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Tobacco Induced Diseases

Open Access

Tobacco use among Australian dental hygiene students is declining, but more still needs to be done

Tobacco Induced Diseases201311:22

https://doi.org/10.1186/1617-9625-11-22

Received: 11 September 2013

Accepted: 21 October 2013

Published: 23 October 2013

Abstract

While health care professionals have a responsibility to prevent and control the use of tobacco for improved health outcomes, it appears that some dental hygiene students continue to smoke. A survey of Australian dental hygiene students found that up to 16.3% smoke, although this prevalence rate decreased with each year of study. As future role models, it is essential that smoking cessation counselling is embedded in the dental curriculum to not only discourage their own habits, but so that they may promote the importance of being tobacco free to the wider population.

Keywords

SmokingTobaccoStudentsDental hygienePrevention

Findings

The World Health Organisation has identified a “world tobacco epidemic” and advised that unless urgent action is taken, over a billion people will die as a result of tobacco use in the 21st century [1]. Health professionals clearly have a duty to promote good health and tackle the “unmet challenge” of tobacco control; this includes educating the public about the harmful effects of smoking, and to provide preventive advice to assist smokers to quit [2].

As preventive therapists, dental hygienists are in a prime position to provide education about the damaging effects of tobacco and smoking cessation counselling to patients. Studies have revealed that most dental students believe that providing advice about smoking cessation is their responsibility as a health professional [3]. However, with this responsibility often comes the expectation to be a role model, and to practise what we preach; this begins as early as our dental education and training.

The smoking status of dental hygiene students at a regional University in Australia was explored via a series of cross-sectional surveys, as part of a larger study (Ethics Approval No. H-2008-0208). The overall project aimed at investigating the health and well-being of the cohort, and information on school study and exercise habits, and musculoskeletal pain was collected. A cohort of dental hygiene students was surveyed in each year of their program (2008–2010) and they were asked to identify their smoking status. In 2008, 7/43 students (16.3%) identified themselves as regular smokers; in 2009 7/44 (15.9%); and in 2010 5/36 (13.9%). The cohort was predominantly female.

When comparing to other health sciences students in Australia, the smoking rate among dental hygiene students appears to be fairly high. It has been previously reported, for example, that between 3-6% of medical students and 2-13% of dental students are regular smokers [2], while a study of occupational therapy students found no regular smokers at all [4]. Dental hygiene students in Australia have previously reported that 10.3% were smokers, which is also less than the current study [5].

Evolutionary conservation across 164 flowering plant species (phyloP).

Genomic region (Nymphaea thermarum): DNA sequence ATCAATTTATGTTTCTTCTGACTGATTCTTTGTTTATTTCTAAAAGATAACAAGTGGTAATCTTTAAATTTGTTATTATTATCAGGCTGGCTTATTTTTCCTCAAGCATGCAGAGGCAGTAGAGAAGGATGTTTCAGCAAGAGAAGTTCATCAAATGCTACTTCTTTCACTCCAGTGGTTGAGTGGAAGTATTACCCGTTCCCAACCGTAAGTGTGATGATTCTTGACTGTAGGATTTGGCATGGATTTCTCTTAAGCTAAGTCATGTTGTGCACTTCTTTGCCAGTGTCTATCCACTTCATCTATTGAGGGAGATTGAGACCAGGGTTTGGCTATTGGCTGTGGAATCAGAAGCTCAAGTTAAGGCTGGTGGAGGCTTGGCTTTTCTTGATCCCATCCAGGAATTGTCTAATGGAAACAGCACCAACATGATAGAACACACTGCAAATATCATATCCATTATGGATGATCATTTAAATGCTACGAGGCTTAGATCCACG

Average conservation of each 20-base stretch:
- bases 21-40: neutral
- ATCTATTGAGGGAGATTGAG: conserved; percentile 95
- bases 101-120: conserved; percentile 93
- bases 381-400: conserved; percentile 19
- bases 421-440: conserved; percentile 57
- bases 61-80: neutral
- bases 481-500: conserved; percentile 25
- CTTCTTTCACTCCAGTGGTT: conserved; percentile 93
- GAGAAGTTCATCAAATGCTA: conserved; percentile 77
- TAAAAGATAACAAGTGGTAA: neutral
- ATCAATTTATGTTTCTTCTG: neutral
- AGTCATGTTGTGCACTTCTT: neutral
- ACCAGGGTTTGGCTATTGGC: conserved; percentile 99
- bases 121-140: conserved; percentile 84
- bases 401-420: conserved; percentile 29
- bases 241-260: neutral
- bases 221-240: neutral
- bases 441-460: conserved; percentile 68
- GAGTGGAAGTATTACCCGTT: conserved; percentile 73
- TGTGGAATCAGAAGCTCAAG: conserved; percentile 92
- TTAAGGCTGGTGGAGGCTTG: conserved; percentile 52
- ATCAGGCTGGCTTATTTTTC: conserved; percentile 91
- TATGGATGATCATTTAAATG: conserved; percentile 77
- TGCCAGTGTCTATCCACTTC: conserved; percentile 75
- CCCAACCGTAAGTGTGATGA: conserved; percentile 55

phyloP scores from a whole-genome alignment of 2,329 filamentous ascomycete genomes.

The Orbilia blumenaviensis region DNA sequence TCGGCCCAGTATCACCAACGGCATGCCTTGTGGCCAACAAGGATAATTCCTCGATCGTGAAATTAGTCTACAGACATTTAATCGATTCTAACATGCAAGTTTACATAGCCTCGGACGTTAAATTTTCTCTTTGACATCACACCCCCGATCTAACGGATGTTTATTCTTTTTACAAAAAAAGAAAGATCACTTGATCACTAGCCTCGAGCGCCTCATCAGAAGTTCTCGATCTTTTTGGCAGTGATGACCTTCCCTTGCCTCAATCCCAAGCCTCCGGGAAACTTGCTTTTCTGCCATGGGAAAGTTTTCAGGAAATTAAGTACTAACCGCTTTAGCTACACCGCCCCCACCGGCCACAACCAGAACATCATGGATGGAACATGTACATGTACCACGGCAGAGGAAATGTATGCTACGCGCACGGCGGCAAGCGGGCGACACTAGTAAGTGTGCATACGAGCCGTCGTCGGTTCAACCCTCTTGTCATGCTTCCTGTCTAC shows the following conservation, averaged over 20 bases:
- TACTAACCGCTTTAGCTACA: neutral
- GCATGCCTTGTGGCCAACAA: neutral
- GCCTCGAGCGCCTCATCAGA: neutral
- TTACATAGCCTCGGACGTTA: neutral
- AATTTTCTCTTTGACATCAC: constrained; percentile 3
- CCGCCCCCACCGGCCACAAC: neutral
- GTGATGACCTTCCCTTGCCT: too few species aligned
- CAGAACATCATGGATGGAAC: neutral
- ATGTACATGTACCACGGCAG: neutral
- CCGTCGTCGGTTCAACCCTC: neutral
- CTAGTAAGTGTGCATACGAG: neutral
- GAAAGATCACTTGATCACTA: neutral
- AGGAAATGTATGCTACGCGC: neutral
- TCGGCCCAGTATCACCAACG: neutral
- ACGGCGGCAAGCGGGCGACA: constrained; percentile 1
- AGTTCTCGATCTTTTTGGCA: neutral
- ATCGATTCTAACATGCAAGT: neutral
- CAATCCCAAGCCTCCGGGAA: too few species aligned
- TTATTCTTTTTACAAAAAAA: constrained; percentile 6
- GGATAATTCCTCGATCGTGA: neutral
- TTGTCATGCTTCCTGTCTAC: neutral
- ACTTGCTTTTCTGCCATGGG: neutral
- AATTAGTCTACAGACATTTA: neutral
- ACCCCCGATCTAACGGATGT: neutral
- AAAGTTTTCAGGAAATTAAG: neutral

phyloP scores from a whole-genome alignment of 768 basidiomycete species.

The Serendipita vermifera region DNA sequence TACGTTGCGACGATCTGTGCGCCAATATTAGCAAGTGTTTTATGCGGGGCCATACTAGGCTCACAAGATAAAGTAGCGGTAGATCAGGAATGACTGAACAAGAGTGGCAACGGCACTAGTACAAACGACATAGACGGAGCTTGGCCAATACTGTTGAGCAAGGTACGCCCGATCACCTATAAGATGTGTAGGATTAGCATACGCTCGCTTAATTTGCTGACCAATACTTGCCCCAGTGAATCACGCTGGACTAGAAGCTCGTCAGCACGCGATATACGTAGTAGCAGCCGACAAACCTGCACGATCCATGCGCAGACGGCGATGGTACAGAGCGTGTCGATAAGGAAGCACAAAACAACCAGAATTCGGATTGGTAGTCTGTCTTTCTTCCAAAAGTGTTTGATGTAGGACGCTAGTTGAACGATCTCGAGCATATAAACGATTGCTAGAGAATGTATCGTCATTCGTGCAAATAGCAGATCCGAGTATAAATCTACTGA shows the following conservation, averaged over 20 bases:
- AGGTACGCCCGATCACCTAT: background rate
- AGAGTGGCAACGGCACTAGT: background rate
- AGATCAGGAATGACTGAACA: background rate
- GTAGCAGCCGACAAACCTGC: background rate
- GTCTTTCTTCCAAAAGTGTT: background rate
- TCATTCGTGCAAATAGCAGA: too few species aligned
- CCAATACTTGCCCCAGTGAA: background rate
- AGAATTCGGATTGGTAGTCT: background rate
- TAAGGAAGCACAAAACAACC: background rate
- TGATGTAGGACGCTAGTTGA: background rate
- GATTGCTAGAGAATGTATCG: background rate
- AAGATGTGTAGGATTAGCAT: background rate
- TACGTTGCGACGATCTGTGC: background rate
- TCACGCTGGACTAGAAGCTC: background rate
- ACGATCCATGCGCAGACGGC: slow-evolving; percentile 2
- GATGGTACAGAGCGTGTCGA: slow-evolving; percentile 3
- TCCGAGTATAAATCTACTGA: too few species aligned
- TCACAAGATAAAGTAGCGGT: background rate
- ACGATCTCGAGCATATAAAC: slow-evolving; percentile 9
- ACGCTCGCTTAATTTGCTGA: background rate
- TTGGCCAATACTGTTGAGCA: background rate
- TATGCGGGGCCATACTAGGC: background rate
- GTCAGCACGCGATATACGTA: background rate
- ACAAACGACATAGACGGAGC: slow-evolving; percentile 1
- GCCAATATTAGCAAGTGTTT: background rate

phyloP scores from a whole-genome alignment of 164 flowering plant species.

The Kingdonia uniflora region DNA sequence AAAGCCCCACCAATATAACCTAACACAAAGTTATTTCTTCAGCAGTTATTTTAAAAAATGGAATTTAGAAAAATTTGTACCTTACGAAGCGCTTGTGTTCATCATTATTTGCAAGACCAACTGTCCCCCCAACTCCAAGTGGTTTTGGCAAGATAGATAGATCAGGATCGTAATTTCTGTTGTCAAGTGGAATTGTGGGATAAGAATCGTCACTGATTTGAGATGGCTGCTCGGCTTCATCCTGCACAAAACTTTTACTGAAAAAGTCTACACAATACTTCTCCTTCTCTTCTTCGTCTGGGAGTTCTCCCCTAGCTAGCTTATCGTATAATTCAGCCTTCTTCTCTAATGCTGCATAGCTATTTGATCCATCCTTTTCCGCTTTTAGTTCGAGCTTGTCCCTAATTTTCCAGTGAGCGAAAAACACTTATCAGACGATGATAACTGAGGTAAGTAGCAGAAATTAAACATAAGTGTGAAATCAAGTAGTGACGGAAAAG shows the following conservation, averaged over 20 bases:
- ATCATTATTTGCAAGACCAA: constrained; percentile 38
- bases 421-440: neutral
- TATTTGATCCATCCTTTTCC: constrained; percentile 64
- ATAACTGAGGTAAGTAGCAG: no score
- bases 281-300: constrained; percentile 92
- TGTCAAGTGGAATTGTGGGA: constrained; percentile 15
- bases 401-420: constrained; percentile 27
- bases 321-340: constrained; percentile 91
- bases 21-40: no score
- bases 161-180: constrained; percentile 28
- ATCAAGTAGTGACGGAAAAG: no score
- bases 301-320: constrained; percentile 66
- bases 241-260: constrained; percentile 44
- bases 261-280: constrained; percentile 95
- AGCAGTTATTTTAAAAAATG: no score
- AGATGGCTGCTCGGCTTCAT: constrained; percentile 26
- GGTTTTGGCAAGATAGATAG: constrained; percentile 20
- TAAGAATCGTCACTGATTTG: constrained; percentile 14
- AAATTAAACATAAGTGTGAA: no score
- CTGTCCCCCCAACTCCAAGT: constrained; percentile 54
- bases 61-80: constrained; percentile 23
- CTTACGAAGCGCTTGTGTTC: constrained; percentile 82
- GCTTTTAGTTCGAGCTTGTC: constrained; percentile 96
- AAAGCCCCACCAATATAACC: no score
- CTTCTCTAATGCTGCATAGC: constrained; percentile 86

The reported smoking status of dental hygiene students was however, less than had been identified in similar research conducted on dental hygiene students overseas. Dental hygiene students in Japan had reported that 20.3% were smokers [6]; 23.4% of students in the United States identified as smokers [7]; while smokers accounted for one-quarter (25%) of dental hygiene students in Ireland [8]. It is encouraging that the reported smoking status decreased throughout the three years of study; perhaps education regarding the detrimental effects of smoking on general and oral health influenced their decision to quit.

The above findings warrant the need to support dental hygiene students with the necessary training that would help them quit smoking themselves. Smoking cessation counselling should therefore be a compulsory part of dental hygiene education and training; as such dental hygiene students may be encouraged to cease smoking tobacco, and may influence others as both educators and role models in their chosen profession.

Declarations

Authors’ Affiliations

(1)
School of Health Sciences, Faculty of Health and Medicine, University of Newcastle

References

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Copyright

© Hayes and Smith; licensee BioMed Central Ltd. 2013

This article is published under license to BioMed Central Ltd. This is an Open Access article distributed under the terms of the Creative Commons Attribution License (http://creativecommons.org/licenses/by/2.0), which permits unrestricted use, distribution, and reproduction in any medium, provided the original work is properly cited. The Creative Commons Public Domain Dedication waiver (http://creativecommons.org/publicdomain/zero/1.0/) applies to the data made available in this article, unless otherwise stated.

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